2. Recognizing Real Repentance—II Corinthians 7.8-10.

At this point Jesus has revealed to two key disciples how their presumptuous personalities are going to get them into trouble. Both Judas and Peter will betray Jesus. Both of these men followed Jesus, got exclusive teaching from Jesus, saw miraculous signs from Jesus, and were even given warnings to turn from their sin. Both men betrayed and abandoned Jesus. Both deeply grieved Jesus and multiplied the pain on His soul. Both men were deeply grieved by what they had done. But it is in their response to these things that we start to see RADICAL differences.


At the beginning of our time today I spoke with you about these two types of sorrows we find in our experience. When you live life long enough you run into them, but they can be confusing to navigate. What I didn’t tell you was a couple of my pastor friends and biblical counselors helped better understand this confusion by having me look at a certain passage— READ II Corinthians 7.8-10.


I think what Paul describes here is the difference we see in Peter and Judas. One is consumed with godly sorrow and the other is consumed with worldly sorrow. Godly sorrow is marked by a repentance that leads to salvation. This means godly sorrow will result in things like holiness, justice, love, peace, mercy, reconciliation, restoration and general godly flourishing. Worldly sorrow is marked by death. The book of Romans tells us the wages of sin is death. Sin brings about decay, destruction, divisions, wrath, and all other matters of the flesh.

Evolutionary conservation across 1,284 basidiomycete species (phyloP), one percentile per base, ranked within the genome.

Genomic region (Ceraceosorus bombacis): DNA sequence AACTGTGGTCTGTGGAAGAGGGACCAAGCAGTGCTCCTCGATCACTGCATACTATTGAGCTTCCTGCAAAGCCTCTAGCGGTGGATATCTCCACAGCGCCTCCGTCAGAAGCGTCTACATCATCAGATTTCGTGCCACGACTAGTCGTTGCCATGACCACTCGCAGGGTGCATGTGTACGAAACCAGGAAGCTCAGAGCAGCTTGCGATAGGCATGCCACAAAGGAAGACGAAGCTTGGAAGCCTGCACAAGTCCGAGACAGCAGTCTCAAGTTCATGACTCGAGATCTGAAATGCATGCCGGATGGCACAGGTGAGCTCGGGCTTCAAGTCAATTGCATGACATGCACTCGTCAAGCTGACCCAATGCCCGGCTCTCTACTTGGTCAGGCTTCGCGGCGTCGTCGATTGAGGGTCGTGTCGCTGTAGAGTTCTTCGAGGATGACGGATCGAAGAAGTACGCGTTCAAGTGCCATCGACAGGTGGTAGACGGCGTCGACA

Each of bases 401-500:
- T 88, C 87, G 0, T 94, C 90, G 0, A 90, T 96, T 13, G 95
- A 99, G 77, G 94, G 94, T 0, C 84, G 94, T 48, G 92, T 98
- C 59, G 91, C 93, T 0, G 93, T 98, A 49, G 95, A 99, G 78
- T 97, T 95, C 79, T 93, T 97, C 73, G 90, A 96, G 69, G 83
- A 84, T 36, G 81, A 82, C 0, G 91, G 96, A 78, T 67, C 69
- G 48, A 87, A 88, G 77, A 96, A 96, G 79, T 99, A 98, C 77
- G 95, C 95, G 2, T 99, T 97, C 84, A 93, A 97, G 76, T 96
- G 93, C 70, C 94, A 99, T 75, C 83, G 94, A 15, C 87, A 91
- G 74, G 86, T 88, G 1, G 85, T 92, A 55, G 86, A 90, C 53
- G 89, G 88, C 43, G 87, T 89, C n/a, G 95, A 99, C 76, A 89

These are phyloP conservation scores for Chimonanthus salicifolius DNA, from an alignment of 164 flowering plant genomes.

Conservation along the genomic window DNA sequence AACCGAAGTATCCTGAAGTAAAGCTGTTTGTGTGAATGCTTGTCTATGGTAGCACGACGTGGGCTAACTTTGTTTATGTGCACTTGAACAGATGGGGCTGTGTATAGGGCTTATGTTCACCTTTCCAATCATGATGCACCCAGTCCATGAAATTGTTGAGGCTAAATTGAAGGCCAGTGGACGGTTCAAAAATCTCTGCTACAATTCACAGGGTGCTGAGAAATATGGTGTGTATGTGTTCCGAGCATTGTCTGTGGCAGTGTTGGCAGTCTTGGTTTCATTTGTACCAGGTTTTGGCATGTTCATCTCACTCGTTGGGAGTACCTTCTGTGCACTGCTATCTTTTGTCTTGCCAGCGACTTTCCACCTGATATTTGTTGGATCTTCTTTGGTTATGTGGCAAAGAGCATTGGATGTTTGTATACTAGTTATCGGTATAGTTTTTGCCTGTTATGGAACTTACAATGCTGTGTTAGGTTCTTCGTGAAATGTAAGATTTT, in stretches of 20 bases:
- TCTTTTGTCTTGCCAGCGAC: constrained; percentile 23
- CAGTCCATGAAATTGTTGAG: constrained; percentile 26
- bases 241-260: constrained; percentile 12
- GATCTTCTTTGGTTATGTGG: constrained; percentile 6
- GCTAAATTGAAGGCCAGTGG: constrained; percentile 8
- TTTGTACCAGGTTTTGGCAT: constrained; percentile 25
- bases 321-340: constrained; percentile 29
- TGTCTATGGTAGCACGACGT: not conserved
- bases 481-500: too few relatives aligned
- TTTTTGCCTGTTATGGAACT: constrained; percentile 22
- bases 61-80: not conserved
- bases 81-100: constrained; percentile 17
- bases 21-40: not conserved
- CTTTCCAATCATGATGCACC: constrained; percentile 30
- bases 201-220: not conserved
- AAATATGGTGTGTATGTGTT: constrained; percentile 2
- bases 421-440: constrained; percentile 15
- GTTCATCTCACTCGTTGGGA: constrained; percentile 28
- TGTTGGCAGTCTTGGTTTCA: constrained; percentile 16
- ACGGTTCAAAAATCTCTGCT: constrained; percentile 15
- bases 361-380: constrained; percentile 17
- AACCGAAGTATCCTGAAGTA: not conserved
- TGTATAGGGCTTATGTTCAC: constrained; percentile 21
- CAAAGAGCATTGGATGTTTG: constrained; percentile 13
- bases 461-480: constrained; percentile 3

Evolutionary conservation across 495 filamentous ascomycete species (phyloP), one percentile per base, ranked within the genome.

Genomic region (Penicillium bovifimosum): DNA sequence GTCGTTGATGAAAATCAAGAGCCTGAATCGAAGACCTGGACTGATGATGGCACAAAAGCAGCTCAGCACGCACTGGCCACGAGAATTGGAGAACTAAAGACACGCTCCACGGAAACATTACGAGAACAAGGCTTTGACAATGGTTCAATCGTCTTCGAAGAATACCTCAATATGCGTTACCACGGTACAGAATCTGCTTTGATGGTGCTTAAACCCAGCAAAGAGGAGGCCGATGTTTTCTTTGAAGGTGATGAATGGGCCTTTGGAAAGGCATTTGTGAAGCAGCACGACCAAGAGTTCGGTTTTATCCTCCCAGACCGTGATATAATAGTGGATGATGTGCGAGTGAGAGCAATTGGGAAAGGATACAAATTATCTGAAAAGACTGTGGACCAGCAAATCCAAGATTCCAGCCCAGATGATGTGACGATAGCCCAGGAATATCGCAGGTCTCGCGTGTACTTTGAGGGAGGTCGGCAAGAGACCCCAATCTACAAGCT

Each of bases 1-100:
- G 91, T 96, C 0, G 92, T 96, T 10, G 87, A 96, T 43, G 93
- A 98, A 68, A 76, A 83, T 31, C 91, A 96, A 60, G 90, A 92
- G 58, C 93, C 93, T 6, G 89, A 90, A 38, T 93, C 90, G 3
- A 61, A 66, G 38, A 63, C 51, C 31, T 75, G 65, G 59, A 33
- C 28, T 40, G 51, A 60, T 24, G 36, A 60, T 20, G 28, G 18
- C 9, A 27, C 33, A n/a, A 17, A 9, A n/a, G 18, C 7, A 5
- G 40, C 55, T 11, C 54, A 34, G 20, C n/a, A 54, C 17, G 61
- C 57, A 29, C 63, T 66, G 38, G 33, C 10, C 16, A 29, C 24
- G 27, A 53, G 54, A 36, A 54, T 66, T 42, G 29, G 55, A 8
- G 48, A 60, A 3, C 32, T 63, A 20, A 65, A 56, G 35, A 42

We know from Matthew 26 that Peter wept bitterly over his sin. But Peter sought forgiveness for His sins, and loving mercy of Christ transformed him into a different man. I mentioned earlier how pressure reveals character. Well Peter faced another high pressure situation like this one but look how responds this time:


So they called them and charged them not to speak or teach at all in the name of Jesus. But Peter and John answered them, “Whether it is right in the sight of God to listen to you rather than to God, you must judge, for we cannot but speak of what we have seen and heard.”—Acts 4.18-20


In Matthew 27 we see Judas regrets what he has done to Jesus. When he has to deal with the consequences of his sinful choices he is so consumed with guilt that takes his own life. Paul tells us later in II Corinthians 7 that godly sorrow produces real repentance and eagerness for the things of God. One type of sorrow will appear like it is genuine, but as time goes on it reveals that it is not from God. The person is not sorrowful they have hurt God but they regret their sins are costing them something they don’t want. Whereas a godly sorrow falls desperately before the LORD ready to face the consequences of their sin, and receive God’s ever-loving mercy and grace. Peter’s godly sorrow deflated his view of himself and inflated His confidence in the LORD. But Judas worldly continued his inflated view of himself and led to his own destruction. Worldly sorrow is full of pride and consumed with self, but godly sorrow is marked by humility and is sacrificially pursues the joy of God and others.